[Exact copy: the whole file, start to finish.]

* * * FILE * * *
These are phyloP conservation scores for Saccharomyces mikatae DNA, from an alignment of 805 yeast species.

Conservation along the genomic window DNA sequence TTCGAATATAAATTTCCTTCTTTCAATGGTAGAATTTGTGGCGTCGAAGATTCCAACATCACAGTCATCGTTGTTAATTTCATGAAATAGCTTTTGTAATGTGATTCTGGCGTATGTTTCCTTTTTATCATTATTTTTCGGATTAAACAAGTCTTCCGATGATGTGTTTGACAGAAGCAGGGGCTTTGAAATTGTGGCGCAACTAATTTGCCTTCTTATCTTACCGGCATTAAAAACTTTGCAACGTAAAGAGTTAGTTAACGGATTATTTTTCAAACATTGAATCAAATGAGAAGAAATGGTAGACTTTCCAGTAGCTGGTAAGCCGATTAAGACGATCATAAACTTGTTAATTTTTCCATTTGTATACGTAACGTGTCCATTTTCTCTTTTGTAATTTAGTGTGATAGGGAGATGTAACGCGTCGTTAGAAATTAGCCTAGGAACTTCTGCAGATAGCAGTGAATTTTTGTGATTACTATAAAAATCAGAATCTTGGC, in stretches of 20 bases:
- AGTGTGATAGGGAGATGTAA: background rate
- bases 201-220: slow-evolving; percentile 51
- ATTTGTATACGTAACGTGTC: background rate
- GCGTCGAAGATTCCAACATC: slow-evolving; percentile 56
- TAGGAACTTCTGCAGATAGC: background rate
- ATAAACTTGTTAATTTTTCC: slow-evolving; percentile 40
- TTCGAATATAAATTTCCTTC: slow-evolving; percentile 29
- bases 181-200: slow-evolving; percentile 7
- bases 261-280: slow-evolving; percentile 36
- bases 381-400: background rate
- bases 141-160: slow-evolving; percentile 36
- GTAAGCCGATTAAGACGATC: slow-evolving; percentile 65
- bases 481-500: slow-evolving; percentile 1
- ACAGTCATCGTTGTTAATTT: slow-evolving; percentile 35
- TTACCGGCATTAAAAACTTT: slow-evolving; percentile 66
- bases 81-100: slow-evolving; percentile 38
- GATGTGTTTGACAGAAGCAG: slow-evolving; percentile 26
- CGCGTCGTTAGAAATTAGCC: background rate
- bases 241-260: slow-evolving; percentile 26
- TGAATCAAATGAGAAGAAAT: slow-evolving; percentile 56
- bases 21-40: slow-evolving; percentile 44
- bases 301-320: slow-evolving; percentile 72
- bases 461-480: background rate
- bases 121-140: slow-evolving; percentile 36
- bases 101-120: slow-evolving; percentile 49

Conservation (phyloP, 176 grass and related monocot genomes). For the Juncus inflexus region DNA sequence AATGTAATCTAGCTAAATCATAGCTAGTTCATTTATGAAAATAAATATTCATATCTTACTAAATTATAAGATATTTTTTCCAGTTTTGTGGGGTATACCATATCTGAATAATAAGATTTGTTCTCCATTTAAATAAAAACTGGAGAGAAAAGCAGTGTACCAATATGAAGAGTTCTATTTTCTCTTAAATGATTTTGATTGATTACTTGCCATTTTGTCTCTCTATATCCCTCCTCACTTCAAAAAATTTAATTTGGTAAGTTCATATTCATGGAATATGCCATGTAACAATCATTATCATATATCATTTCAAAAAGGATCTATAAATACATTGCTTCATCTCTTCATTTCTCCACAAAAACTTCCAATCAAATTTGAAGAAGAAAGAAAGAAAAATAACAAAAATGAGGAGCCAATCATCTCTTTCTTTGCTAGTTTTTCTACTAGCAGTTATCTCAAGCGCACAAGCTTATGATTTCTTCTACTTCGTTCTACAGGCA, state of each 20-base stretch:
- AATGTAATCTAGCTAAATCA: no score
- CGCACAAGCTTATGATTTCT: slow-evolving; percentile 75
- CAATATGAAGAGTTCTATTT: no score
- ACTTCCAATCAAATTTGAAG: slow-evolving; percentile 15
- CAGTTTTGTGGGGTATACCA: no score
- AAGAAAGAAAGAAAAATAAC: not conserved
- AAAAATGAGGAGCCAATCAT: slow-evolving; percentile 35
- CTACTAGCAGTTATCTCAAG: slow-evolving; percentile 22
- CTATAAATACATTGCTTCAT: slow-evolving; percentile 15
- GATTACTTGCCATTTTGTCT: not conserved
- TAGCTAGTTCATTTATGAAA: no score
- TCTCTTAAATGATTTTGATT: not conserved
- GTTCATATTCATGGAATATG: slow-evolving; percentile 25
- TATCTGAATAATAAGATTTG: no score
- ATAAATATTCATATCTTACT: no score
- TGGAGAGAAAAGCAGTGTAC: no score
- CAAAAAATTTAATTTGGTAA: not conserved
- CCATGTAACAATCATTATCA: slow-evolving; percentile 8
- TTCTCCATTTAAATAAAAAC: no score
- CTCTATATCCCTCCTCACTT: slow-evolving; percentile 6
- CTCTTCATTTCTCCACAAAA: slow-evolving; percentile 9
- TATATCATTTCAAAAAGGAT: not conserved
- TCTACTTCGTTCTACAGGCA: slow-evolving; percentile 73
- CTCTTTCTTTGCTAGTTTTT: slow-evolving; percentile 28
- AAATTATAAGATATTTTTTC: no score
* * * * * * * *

These are phyloP conservation scores for Saccharomyces mikatae DNA, from an alignment of 805 yeast species.

Conservation along the genomic window DNA sequence TTCGAATATAAATTTCCTTCTTTCAATGGTAGAATTTGTGGCGTCGAAGATTCCAACATCACAGTCATCGTTGTTAATTTCATGAAATAGCTTTTGTAATGTGATTCTGGCGTATGTTTCCTTTTTATCATTATTTTTCGGATTAAACAAGTCTTCCGATGATGTGTTTGACAGAAGCAGGGGCTTTGAAATTGTGGCGCAACTAATTTGCCTTCTTATCTTACCGGCATTAAAAACTTTGCAACGTAAAGAGTTAGTTAACGGATTATTTTTCAAACATTGAATCAAATGAGAAGAAATGGTAGACTTTCCAGTAGCTGGTAAGCCGATTAAGACGATCATAAACTTGTTAATTTTTCCATTTGTATACGTAACGTGTCCATTTTCTCTTTTGTAATTTAGTGTGATAGGGAGATGTAACGCGTCGTTAGAAATTAGCCTAGGAACTTCTGCAGATAGCAGTGAATTTTTGTGATTACTATAAAAATCAGAATCTTGGC, in stretches of 20 bases:
- AGTGTGATAGGGAGATGTAA: background rate
- bases 201-220: slow-evolving; percentile 51
- ATTTGTATACGTAACGTGTC: background rate
- GCGTCGAAGATTCCAACATC: slow-evolving; percentile 56
- TAGGAACTTCTGCAGATAGC: background rate
- ATAAACTTGTTAATTTTTCC: slow-evolving; percentile 40
- TTCGAATATAAATTTCCTTC: slow-evolving; percentile 29
- bases 181-200: slow-evolving; percentile 7
- bases 261-280: slow-evolving; percentile 36
- bases 381-400: background rate
- bases 141-160: slow-evolving; percentile 36
- GTAAGCCGATTAAGACGATC: slow-evolving; percentile 65
- bases 481-500: slow-evolving; percentile 1
- ACAGTCATCGTTGTTAATTT: slow-evolving; percentile 35
- TTACCGGCATTAAAAACTTT: slow-evolving; percentile 66
- bases 81-100: slow-evolving; percentile 38
- GATGTGTTTGACAGAAGCAG: slow-evolving; percentile 26
- CGCGTCGTTAGAAATTAGCC: background rate
- bases 241-260: slow-evolving; percentile 26
- TGAATCAAATGAGAAGAAAT: slow-evolving; percentile 56
- bases 21-40: slow-evolving; percentile 44
- bases 301-320: slow-evolving; percentile 72
- bases 461-480: background rate
- bases 121-140: slow-evolving; percentile 36
- bases 101-120: slow-evolving; percentile 49

Conservation (phyloP, 176 grass and related monocot genomes). For the Juncus inflexus region DNA sequence AATGTAATCTAGCTAAATCATAGCTAGTTCATTTATGAAAATAAATATTCATATCTTACTAAATTATAAGATATTTTTTCCAGTTTTGTGGGGTATACCATATCTGAATAATAAGATTTGTTCTCCATTTAAATAAAAACTGGAGAGAAAAGCAGTGTACCAATATGAAGAGTTCTATTTTCTCTTAAATGATTTTGATTGATTACTTGCCATTTTGTCTCTCTATATCCCTCCTCACTTCAAAAAATTTAATTTGGTAAGTTCATATTCATGGAATATGCCATGTAACAATCATTATCATATATCATTTCAAAAAGGATCTATAAATACATTGCTTCATCTCTTCATTTCTCCACAAAAACTTCCAATCAAATTTGAAGAAGAAAGAAAGAAAAATAACAAAAATGAGGAGCCAATCATCTCTTTCTTTGCTAGTTTTTCTACTAGCAGTTATCTCAAGCGCACAAGCTTATGATTTCTTCTACTTCGTTCTACAGGCA, state of each 20-base stretch:
- AATGTAATCTAGCTAAATCA: no score
- CGCACAAGCTTATGATTTCT: slow-evolving; percentile 75
- CAATATGAAGAGTTCTATTT: no score
- ACTTCCAATCAAATTTGAAG: slow-evolving; percentile 15
- CAGTTTTGTGGGGTATACCA: no score
- AAGAAAGAAAGAAAAATAAC: not conserved
- AAAAATGAGGAGCCAATCAT: slow-evolving; percentile 35
- CTACTAGCAGTTATCTCAAG: slow-evolving; percentile 22
- CTATAAATACATTGCTTCAT: slow-evolving; percentile 15
- GATTACTTGCCATTTTGTCT: not conserved
- TAGCTAGTTCATTTATGAAA: no score
- TCTCTTAAATGATTTTGATT: not conserved
- GTTCATATTCATGGAATATG: slow-evolving; percentile 25
- TATCTGAATAATAAGATTTG: no score
- ATAAATATTCATATCTTACT: no score
- TGGAGAGAAAAGCAGTGTAC: no score
- CAAAAAATTTAATTTGGTAA: not conserved
- CCATGTAACAATCATTATCA: slow-evolving; percentile 8
- TTCTCCATTTAAATAAAAAC: no score
- CTCTATATCCCTCCTCACTT: slow-evolving; percentile 6
- CTCTTCATTTCTCCACAAAA: slow-evolving; percentile 9
- TATATCATTTCAAAAAGGAT: not conserved
- TCTACTTCGTTCTACAGGCA: slow-evolving; percentile 73
- CTCTTTCTTTGCTAGTTTTT: slow-evolving; percentile 28
- AAATTATAAGATATTTTTTC: no score